Truck drivers who own and operate their own small businesses say they are being forced out and have urged politicians to abolish the contentious road safety tribunal.
West Australian small business owner Mark Talbot said after meeting with Prime Minister Malcolm Turnbull that he could not afford to employ truck drivers as subcontractors if he had to comply with the minimum pay rates the Road Safety Remuneration Tribunal is trying to set.
The intention of better pay rates is supposed to be to improve safety on the nation’s roads and prevent long-running problems, such as driver fatigue and drug abuse as truckies struggle to stay awake and do more trips to earn more.
However the WA-based owner-operators that Liberal MP Nola Marino organised to meet with the PM said they don’t want minimum pay rates that will drive small business owners under.
“Mums and dads are getting hurt the most, young families having a go at a business in the transport industry that we as an operator try to employ and give a chance to build a business but now it is harder for us to use,” Mr Talbot, the owner of Wedderburn Transport in south-west WA, told reporters.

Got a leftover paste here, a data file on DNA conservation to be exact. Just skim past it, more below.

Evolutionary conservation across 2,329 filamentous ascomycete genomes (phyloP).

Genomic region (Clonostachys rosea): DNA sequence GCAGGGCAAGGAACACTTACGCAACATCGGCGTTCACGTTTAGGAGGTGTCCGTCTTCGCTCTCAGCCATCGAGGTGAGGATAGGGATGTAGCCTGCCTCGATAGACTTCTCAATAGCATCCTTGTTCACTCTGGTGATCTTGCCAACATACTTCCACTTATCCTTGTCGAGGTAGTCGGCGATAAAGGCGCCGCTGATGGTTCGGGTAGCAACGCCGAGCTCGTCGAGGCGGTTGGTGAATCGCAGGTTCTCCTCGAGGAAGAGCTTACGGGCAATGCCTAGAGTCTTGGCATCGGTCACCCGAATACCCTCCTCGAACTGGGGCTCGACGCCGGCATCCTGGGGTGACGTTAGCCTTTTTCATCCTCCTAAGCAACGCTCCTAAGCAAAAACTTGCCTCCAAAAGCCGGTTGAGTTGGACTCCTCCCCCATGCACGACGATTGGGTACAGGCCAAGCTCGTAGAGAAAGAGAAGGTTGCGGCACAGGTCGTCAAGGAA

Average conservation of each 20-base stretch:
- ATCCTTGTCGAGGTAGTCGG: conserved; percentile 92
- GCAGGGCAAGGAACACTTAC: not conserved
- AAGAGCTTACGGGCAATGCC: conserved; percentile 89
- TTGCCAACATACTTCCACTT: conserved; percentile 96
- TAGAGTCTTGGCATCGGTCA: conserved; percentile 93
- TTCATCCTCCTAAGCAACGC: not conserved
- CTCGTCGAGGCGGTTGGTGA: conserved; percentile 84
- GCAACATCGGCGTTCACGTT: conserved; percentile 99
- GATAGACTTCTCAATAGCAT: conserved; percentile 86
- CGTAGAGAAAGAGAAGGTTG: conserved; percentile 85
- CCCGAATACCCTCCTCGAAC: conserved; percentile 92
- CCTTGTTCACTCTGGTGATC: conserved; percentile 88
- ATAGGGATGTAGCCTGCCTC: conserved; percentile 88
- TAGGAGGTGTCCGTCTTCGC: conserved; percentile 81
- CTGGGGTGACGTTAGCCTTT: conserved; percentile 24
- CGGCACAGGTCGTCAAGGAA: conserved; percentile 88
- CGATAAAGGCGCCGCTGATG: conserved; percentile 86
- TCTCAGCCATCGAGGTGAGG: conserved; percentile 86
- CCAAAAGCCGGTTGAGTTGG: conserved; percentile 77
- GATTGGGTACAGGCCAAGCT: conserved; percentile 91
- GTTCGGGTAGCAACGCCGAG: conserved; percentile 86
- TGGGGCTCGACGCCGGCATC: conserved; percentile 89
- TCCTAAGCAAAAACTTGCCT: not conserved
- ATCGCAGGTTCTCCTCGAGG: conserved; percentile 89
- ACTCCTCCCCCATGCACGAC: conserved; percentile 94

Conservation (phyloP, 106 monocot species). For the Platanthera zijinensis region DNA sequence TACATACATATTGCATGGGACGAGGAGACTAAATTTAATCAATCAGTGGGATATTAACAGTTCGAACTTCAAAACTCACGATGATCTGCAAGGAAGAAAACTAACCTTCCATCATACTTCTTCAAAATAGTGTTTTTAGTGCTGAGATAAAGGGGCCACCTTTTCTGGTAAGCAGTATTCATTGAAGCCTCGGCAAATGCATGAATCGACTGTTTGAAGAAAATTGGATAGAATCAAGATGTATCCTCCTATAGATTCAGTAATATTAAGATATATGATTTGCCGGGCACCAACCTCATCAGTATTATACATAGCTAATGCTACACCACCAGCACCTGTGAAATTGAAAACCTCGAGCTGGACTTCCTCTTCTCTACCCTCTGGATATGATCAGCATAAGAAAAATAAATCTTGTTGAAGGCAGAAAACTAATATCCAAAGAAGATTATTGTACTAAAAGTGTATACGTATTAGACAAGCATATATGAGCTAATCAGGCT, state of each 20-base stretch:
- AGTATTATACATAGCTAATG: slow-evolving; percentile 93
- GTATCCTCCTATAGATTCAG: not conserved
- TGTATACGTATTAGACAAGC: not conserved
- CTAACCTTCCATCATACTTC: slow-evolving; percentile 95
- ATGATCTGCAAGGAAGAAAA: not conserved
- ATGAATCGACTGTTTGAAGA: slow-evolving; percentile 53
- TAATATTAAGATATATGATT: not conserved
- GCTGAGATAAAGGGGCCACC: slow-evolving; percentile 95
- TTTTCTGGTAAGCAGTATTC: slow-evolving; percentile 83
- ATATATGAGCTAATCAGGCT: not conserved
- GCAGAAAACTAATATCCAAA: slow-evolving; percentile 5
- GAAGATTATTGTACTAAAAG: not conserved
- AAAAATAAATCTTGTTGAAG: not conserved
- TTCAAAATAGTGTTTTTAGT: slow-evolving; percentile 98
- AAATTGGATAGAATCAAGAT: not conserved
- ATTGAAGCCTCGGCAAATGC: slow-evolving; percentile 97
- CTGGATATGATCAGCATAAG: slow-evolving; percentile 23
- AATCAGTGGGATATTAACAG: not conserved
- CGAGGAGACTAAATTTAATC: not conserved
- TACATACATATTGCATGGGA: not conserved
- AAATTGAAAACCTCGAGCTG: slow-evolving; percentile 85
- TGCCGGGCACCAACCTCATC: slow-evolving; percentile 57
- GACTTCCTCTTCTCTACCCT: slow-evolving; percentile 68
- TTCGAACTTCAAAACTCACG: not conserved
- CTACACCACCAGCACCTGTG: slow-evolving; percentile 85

The industry was already well regulated and safe, he said.
Deputy PM Barnaby Joyce said the pay rules would be bad for the economy in situations where a driver delivered a full load of cattle thousands of kilometres across Australia but then had to return back to the east or west coast.
“A small load of a couple of bulls can at least pay for fuel to get my rig back home but you can’t do that anymore … … you have got to charge that farmer full tote odds or you will get fined and you’ll find even the farmer gets fined,” he told reporters.
WA truckie Mark Sullivan, owner of Cunderdin Transport, said economies in rural towns would be hurt if owner-operators were driven out of business, with local IGA supermarkets and mechanics’ business that rely on trucks all affected.
The Transport Workers Union’s secretary Tony Sheldon denies the Labor-backed tribunal helps increase its power at unionised companies, saying a scare campaign is being run and the aim is to save lives and protect the welfare of truck drivers.